Diseconomies Of Scale

AAA

DEFINITION of 'Diseconomies Of Scale'

An economic concept referring to a situation in which economies of scale no longer function for a firm. Rather than experiencing continued decreasing costs per increase in output, firms see an increase in marginal cost when output is increased.

Diseconomies Of Scale

INVESTOPEDIA EXPLAINS 'Diseconomies Of Scale'

Diseconomies of scale can sometimes occur for the follow reasons:

1) A specific process within a plant cannot produce the same quantity of output as another related process. For example, if in a product required both gadget A and gadget B, diseconomies of scale might occur if gadget B is produced at a slower rate than gadget A.

2) As output increases, costs of transporting the good to distant markets can increase enough to offset any economies of scale. For example, when a firm has a large plant capable of producing a large output located in one location, the more the firm produces, the more it needs to ship to distant locations.

RELATED TERMS
  1. Economies Of Scale

    The cost advantage that arises with increased output of a product. ...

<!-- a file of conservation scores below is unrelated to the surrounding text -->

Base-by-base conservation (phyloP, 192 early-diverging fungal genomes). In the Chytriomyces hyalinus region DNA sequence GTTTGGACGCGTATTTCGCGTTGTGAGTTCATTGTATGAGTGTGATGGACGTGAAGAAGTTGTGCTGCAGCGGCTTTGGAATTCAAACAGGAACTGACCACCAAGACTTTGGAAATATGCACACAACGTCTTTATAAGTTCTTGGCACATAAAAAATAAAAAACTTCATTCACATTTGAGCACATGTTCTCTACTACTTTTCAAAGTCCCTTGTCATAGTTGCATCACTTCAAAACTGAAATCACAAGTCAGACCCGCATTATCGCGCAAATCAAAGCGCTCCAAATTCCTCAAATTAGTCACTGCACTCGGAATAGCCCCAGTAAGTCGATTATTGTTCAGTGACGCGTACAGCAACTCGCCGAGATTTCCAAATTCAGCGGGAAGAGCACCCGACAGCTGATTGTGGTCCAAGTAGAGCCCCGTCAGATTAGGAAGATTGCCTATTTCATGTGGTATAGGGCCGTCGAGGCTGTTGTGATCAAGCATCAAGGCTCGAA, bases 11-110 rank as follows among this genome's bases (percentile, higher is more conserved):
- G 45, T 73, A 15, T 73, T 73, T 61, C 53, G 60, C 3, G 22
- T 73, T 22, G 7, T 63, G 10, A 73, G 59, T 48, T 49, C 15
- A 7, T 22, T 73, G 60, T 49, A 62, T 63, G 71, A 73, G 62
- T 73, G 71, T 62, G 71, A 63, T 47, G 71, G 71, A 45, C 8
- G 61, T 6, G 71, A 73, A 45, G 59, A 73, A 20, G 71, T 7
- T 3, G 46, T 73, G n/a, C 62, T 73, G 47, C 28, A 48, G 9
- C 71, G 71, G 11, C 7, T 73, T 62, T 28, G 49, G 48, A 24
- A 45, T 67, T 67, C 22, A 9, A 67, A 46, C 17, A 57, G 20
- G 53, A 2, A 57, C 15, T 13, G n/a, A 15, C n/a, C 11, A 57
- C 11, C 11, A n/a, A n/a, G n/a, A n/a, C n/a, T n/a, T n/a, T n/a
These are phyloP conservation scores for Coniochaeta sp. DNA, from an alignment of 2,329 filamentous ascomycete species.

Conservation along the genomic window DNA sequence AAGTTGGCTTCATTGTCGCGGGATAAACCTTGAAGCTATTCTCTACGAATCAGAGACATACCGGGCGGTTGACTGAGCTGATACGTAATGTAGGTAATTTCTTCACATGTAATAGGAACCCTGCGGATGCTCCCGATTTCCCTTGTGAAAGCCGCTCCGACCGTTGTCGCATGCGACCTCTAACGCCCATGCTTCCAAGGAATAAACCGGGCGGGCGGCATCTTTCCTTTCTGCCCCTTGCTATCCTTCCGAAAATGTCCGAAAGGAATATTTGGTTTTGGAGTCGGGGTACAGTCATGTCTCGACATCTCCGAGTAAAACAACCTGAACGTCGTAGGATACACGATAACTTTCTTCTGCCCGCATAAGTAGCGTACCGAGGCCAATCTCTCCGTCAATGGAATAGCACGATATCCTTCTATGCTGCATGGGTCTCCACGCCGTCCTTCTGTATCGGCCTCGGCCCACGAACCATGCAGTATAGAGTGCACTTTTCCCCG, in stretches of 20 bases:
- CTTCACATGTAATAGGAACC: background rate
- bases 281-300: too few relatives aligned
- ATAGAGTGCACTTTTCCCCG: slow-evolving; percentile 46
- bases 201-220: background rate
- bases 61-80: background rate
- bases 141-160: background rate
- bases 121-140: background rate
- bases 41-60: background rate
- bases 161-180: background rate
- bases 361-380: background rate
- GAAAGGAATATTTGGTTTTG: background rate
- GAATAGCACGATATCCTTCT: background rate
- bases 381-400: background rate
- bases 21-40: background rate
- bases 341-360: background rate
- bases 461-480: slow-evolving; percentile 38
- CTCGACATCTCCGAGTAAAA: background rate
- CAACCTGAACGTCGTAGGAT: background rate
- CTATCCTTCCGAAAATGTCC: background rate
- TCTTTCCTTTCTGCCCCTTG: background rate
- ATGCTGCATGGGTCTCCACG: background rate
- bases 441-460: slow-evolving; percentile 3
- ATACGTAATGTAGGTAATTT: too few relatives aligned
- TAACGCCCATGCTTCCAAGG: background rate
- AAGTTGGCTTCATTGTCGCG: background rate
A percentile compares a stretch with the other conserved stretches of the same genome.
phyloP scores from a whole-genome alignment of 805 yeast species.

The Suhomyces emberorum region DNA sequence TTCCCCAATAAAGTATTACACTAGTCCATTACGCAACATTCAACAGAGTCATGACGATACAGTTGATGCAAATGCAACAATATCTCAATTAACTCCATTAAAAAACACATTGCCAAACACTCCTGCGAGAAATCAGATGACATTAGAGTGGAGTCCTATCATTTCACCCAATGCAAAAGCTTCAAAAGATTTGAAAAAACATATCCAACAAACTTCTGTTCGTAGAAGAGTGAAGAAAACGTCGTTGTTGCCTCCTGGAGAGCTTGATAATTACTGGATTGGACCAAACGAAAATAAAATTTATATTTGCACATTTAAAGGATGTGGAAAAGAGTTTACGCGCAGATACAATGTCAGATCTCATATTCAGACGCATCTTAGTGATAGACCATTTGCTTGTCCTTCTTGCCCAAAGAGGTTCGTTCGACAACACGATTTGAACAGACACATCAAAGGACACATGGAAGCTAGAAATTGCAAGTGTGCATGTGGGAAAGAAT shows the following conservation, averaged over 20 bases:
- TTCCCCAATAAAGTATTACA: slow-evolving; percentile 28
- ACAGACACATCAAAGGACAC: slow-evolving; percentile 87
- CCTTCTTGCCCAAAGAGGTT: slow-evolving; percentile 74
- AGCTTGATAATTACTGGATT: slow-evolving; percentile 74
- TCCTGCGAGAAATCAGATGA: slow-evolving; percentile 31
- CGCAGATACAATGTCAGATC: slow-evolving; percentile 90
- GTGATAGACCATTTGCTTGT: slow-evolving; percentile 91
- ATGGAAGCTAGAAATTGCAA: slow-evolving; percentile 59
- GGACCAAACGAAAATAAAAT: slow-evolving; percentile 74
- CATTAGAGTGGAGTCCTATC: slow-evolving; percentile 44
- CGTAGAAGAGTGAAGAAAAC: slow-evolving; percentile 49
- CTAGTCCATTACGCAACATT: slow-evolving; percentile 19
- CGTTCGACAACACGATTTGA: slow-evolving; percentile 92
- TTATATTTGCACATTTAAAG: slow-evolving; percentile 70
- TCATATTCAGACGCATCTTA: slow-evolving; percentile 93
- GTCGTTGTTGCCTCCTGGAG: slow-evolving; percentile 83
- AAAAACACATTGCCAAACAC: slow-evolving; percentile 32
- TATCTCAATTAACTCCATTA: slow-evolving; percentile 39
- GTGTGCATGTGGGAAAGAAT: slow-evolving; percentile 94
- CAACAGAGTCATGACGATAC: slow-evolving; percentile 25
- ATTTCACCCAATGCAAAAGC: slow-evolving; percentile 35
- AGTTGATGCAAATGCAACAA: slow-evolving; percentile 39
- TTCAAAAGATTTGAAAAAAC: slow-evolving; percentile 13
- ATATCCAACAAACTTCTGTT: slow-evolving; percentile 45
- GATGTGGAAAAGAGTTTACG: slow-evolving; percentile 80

2. Economic Value Added - EVA

    A measure of a company's financial performance based on the residual ...
  3. Ramp Up

    A significant increase in the level of output of a company's ...
  4. Dismal Science

    A term coined by Scottish writer, essayist and historian Thomas ...
  5. External Diseconomies Of Scale

    External factors beyond the control of a company increases its ...
  6. Scalability

    A characteristic of a system, model or function that describes ...
Related Articles
  1. Economics Basics
    Economics

    Economics Basics

  2. What Are Economies Of Scale?
    Economics

    What Are Economies Of Scale?

  3. Where is cost of living lowest in the ...
    Economics

    Where is cost of living lowest in the ...

  4. Opportunity Cost
    Investing

    Opportunity Cost

comments powered by Disqus
Hot Definitions
  1. Correlation

    In the world of finance, a statistical measure of how two securities move in relation to each other. Correlations are used ...
  2. Letter Of Credit

    A letter from a bank guaranteeing that a buyer's payment to a seller will be received on time and for the correct amount. ...
  3. Due Diligence - DD

    1. An investigation or audit of a potential investment. Due diligence serves to confirm all material facts in regards to ...
  4. Certificate Of Deposit - CD

    A savings certificate entitling the bearer to receive interest. A CD bears a maturity date, a specified fixed interest rate ...
  5. Days Sales Of Inventory - DSI

    A financial measure of a company's performance that gives investors an idea of how long it takes a company to turn its inventory ...
  6. Accounts Payable - AP

    An accounting entry that represents an entity's obligation to pay off a short-term debt to its creditors. The accounts payable ...
Trading Center